New Zealand's leading Maori tobacco researcher says further tax increases on smokers have become a racist policy that is discriminating against Maori, mental health patients and others.
Dr Marewa Glover, who has spent 23 years in tobacco research and supported further tax increases as recently as last year, says she has changed her mind because the tax increases of 10 per cent a year since 2010 have had no significant effect on smoking rates for the two biggest smoking groups - Maori and Pacific people.
Last week's Budget said the policy of raising taxes by 10 per cent a year would continue until 2020, lifting the price of a typical pack of cigarettes to $30.
"My support was contingent on a reduction in smoking, especially for Maori women, and that hasn't happened," said Dr Glover, an associate professor at Massey University.
The 2014-15 NZ Health Survey found the numbers of Maori women smoking daily fell only slightly over the past nine years, from 41.8 per cent in 2006-07 to 40 per cent.
The rate for Pacific women actually increased, from 19.7 per cent to 20.6 per cent.
The rates for Maori and Pacific men dropped more. But even those changes were not statistically significant because of small sample sizes.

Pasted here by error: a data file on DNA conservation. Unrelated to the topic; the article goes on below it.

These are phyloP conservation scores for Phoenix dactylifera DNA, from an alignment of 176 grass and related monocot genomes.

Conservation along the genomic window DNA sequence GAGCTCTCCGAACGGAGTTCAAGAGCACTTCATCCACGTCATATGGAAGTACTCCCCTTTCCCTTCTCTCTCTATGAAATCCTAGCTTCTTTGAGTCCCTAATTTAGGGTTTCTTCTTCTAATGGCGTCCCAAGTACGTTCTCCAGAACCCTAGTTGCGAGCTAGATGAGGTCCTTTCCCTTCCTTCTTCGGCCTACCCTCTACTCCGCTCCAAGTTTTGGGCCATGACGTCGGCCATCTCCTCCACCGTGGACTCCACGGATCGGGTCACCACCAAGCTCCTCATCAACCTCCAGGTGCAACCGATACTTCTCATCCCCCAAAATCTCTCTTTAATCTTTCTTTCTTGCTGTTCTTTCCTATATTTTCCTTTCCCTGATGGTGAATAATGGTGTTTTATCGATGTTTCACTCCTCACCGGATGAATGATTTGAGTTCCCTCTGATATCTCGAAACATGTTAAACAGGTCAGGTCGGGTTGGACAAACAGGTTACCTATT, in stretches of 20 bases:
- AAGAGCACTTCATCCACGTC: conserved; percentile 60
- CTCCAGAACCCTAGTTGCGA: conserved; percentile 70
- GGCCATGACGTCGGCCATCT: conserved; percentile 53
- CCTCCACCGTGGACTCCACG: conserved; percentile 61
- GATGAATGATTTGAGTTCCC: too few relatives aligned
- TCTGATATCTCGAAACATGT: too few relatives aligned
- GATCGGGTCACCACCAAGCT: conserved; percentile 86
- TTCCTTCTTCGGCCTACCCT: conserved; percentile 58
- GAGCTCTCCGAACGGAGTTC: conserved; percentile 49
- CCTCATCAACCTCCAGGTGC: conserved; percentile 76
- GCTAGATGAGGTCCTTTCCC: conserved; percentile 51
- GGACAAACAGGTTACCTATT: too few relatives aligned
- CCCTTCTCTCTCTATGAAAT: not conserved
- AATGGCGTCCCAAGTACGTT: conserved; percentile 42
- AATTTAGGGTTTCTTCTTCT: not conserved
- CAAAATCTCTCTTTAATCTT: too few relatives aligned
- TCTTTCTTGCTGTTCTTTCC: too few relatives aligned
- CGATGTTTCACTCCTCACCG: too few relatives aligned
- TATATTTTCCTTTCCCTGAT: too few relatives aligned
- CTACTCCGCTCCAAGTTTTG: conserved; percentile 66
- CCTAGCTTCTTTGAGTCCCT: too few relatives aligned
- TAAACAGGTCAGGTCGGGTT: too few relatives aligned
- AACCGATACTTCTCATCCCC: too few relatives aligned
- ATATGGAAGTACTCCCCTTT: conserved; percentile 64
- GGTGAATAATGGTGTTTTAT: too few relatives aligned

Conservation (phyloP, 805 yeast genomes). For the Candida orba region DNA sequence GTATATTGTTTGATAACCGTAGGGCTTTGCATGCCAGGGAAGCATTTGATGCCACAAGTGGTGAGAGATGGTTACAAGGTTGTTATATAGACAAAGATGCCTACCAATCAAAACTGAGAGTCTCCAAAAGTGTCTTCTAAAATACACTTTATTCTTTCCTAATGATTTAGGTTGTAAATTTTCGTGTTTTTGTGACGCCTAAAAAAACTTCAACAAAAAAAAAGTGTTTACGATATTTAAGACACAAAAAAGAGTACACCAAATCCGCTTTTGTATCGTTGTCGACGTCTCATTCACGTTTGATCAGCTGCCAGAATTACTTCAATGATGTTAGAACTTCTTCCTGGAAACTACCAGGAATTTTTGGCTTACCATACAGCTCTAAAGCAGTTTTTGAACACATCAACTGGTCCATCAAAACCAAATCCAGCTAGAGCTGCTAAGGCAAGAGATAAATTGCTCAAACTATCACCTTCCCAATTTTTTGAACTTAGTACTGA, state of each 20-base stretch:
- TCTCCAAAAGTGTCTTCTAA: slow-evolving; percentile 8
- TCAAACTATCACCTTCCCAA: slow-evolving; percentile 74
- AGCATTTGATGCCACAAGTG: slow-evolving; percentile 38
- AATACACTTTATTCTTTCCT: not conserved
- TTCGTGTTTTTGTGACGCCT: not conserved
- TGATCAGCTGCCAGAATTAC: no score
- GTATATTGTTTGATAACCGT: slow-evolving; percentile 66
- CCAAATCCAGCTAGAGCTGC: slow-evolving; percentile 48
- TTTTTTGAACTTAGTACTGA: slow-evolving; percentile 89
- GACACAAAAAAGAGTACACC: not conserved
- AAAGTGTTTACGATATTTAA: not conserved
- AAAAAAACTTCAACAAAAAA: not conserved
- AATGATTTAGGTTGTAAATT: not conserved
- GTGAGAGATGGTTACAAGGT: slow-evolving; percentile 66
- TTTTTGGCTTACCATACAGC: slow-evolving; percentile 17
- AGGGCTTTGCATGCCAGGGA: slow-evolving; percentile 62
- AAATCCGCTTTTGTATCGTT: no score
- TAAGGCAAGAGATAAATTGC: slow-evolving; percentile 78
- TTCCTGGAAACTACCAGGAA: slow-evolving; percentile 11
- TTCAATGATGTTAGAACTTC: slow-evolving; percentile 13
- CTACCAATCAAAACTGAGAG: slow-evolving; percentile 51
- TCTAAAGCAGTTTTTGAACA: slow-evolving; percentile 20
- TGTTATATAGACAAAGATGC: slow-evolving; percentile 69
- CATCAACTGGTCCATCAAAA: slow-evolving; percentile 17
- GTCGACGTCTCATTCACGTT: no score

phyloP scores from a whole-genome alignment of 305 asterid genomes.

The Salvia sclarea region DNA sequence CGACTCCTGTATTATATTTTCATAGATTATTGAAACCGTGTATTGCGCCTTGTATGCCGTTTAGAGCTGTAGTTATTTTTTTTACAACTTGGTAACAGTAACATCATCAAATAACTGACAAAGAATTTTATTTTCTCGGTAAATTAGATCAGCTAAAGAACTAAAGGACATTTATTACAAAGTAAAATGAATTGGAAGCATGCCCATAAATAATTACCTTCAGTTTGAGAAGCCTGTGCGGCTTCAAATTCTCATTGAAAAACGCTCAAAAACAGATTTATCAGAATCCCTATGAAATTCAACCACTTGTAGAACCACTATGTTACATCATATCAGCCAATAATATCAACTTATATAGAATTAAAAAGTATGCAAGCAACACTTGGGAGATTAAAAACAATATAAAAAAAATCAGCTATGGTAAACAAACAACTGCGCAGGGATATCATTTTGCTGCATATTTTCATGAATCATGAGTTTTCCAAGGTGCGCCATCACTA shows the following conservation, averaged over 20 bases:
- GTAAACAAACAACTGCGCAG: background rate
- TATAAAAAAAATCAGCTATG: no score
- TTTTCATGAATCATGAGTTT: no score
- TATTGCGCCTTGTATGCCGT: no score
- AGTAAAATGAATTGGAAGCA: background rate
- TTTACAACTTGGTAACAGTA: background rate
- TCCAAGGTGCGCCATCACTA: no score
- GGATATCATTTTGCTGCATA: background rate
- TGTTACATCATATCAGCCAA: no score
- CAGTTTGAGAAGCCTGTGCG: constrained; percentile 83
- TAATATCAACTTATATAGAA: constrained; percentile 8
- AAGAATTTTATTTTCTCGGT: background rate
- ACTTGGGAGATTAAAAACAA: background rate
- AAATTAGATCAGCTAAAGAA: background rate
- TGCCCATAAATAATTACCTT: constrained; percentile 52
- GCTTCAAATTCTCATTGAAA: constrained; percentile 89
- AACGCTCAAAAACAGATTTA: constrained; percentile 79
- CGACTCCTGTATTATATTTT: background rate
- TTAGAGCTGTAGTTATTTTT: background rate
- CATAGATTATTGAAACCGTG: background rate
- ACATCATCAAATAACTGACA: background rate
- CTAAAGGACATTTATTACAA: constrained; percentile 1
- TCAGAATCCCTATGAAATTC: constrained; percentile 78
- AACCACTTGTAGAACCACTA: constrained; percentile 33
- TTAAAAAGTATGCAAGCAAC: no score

Smoking rates for Europeans and Asians did drop significantly.
Dr Glover said anti-smoking policies such as the higher taxes, and recent decisions by Wellington and Hutt councils to ban smoking in open public spaces, were now effectively a form of discrimination.
"It is now illegal to discriminate against people on the grounds of ethnicity, age, mental illness or sexuality, but there is this handy tool now which is smoking, which [is] concentrated with higher prevalence amongst the 'undesirables'.
"So people are now, I believe, using smoking as a legitimate and legal way to ... discriminate against people."
She said Maori, and especially Maori women, had the highest smoking rates "because of the cumulative stress of the environment".
She said it was time for a more compassionate policy.
However Otago University public health professor Nick Wilson said tax rises did cut smoking rates and should be pursued with other measures such as reducing tobacco outlets.
He said the Budget's further tax hikes would reduce the daily smoking rate in 2020 from 22.7 per cent if taxes had been frozen at current levels to 21.4 per cent for Maori, and from 9.3 per cent to 8.9 per cent for non-Maori.